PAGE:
‘The world still hasn’t heard the terrible storm above our heads, while shakings come from beneath, not from political relations, not from literary dogmas, but from life. Those are the dead reaching out! They should be avenged.’

Crnjanski published a large number of works of various subjects and contents:

Poetry

  • Lyrics of Ithaca (1918)
  • Chosen verses (1954)
  • Lament over Belgrade (1965);

Tales

  • Stories about men (1924)

Novels

  • The Journal of Carnojevic (Dnevnik o Čarnojeviću, 1921)
  • Migrations (Seobe, 1929)
  • Second book of Migrations (Seobe, knjiga druga, 1962)
  • Kod Hiperborejaca (1965)
  • Kap španske krvi (1970)
  • A Novel of London (Roman o Londonu, 1971)
  • Suzni krokodil (unfinished)
  • Podzemni klub (questionable)

Dramas

  • Masks (1918)
  • Doss-house (1958)
  • Nikola Tesla

Itineraries

  • Ljubav u Toskani (1930)
  • Knjiga o Nemačkoj (1931)
  • Pisma iz Pariza
  • U zemlji toreadora i sunca

Other

  • Sveta Vojvodina (1919)
  • Antologojia Kineske lirike, anthology (1923)
  • Naše plaže na Jadranu (1927)
  • Boka Kotorska – Der golf von Kotor (1928)
  • Pesme starog Japana, anthology (1928)
  • Sveti Sava (1934)
  • Sabrana dela (1966)
  • Stražilovo, poem (1973)
  • Knjiga o Mikelanđelu, posthumous (1981)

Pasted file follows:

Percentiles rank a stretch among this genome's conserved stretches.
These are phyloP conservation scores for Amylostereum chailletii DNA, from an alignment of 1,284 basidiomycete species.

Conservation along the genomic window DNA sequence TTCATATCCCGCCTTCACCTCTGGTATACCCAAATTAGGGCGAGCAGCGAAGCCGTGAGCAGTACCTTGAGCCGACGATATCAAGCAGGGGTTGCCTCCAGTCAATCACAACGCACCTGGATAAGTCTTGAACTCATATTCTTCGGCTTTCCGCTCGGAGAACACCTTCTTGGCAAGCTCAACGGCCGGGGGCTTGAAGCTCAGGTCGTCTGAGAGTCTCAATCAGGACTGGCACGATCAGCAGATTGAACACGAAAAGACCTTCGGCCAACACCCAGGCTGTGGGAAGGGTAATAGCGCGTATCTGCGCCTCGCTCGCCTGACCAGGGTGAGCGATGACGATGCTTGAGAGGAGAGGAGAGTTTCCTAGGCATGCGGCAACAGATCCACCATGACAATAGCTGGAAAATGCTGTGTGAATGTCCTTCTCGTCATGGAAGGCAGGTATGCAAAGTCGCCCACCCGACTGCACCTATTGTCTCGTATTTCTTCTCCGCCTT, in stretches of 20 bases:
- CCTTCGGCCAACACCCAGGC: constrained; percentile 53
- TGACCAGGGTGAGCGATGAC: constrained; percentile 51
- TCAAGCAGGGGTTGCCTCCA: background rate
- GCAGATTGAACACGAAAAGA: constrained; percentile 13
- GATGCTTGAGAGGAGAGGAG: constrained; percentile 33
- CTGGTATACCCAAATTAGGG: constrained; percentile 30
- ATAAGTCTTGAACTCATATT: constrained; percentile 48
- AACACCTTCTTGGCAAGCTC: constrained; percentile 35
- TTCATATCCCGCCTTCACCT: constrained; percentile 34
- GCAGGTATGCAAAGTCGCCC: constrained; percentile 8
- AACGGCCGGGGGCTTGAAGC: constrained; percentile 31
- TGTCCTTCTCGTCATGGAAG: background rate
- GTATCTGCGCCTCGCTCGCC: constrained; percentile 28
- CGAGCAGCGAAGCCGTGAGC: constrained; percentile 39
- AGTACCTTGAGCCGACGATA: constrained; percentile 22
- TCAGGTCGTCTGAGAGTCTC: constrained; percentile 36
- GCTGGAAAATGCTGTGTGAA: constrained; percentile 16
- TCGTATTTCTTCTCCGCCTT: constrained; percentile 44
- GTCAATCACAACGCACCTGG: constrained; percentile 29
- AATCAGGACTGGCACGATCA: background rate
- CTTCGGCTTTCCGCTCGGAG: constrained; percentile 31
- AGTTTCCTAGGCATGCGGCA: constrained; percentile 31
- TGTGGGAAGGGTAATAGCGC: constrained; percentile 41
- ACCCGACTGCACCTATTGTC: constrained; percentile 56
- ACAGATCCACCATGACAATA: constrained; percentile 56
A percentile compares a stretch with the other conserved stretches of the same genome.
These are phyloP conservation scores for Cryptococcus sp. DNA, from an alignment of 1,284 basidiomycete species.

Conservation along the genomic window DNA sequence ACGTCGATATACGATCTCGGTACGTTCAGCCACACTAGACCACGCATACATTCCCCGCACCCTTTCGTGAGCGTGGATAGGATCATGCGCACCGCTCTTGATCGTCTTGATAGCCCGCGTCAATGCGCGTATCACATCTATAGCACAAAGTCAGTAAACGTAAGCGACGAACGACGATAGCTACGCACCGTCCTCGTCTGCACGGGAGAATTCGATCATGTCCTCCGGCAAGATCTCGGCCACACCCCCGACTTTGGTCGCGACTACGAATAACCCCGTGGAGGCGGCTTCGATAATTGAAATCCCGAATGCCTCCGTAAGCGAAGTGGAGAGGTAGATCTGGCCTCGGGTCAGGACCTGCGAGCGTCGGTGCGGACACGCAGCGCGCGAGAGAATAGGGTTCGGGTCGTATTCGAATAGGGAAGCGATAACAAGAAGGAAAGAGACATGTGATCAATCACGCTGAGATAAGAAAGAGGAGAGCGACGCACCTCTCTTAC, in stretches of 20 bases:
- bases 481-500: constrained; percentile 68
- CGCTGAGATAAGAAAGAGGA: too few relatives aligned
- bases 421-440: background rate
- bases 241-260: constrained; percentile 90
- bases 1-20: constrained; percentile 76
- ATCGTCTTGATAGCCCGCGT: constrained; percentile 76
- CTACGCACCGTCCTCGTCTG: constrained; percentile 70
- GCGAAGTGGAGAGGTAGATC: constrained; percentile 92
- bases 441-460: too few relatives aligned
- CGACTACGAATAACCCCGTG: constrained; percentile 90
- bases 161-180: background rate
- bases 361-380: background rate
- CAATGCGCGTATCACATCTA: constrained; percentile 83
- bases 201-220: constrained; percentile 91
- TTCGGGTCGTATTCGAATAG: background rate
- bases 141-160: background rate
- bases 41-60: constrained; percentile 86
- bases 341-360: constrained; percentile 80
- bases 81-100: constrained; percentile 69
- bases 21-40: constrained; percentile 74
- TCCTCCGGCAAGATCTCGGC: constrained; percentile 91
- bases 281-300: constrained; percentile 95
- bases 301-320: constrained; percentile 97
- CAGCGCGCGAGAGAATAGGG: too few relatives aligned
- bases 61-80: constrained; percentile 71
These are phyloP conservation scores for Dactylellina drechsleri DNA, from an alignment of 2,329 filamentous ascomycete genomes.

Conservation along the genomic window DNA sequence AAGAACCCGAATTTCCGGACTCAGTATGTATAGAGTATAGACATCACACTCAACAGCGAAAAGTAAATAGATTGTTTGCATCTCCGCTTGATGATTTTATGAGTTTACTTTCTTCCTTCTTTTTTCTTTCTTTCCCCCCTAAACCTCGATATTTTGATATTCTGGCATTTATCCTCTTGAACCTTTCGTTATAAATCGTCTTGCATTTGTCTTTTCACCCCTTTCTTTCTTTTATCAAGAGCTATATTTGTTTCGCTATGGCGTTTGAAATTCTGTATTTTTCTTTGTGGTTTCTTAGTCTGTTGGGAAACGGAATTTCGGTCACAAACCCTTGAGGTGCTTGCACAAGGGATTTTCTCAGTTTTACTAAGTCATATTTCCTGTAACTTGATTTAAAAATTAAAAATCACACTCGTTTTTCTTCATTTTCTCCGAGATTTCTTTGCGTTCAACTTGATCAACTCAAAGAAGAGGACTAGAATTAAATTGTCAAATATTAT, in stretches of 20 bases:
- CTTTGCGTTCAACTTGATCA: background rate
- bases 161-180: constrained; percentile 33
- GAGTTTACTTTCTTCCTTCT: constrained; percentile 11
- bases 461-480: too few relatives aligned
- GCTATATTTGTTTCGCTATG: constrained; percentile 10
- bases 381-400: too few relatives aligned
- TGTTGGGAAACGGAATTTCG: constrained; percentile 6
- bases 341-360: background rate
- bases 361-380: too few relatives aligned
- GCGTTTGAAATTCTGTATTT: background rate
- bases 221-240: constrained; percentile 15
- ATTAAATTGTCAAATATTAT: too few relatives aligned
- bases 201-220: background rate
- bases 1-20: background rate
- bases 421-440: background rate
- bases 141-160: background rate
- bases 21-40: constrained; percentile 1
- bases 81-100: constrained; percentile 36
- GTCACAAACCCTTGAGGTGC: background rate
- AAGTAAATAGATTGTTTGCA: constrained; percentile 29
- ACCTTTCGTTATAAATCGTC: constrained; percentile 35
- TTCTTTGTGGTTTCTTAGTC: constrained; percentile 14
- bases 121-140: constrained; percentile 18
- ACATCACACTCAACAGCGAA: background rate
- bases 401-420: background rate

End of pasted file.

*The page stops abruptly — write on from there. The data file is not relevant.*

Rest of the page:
• Embahade, posthumous (1985)
  • Naša nebesa

Lost works

  • Son of Don Kihot, novel
  • O ljubavi, drama
  • Gundulić, drama
  • Prokleti knez, drama
  • Juhahaha, comedy inspired by Peter I of Serbia
  • The Shoemakers of London,

Some of the works were destroyed by the author himself, while other manuscript of the novel Son of Don Kihot was lost on the way to the print house. Some of his works are said to have been stolen in London. He also wrote many essays, articles and other texts.

Migrations has been translated into English (Harvill 1994, ISBN 0-00-273004-9), but with the author's name transliterated as "Milos Tsernianski". Crnjanski wrote about forty texts about theater. Crnjanski also founded the newspaper Putevi, with Marko Ristić (1922), and Ideje, a political paper (1934). He also published two books of eastern nations poetry anthology.

The contents of this page are sourced from Wikipedia article. The contents are available under the CC BY-SA 4.0 license.
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Reference sources
References
https://blog.europeana.eu/2019/10/milos-crnjanski-a-literary-life-of-migration-and-exile/
https://sites.google.com/site/projectgoethe/Home/milos-crnjanski
http://www.thetravelclub.org/articles/old-travelogues/625-the-explanation-of-sumatra-1920
https://authority.bibsys.no/authority/rest/authorities/html/90358777
http://catalogo.bne.es/uhtbin/authoritybrowse.cgi?action=display&authority_id=XX1707166
https://catalogue.bnf.fr/ark:/12148/cb12002843d
https://data.bnf.fr/ark:/12148/cb12002843d
https://ci.nii.ac.jp/author/DA05205394?l=en
https://d-nb.info/gnd/118677365
http://isni.org/isni/0000000121479071
https://id.loc.gov/authorities/names/n81014462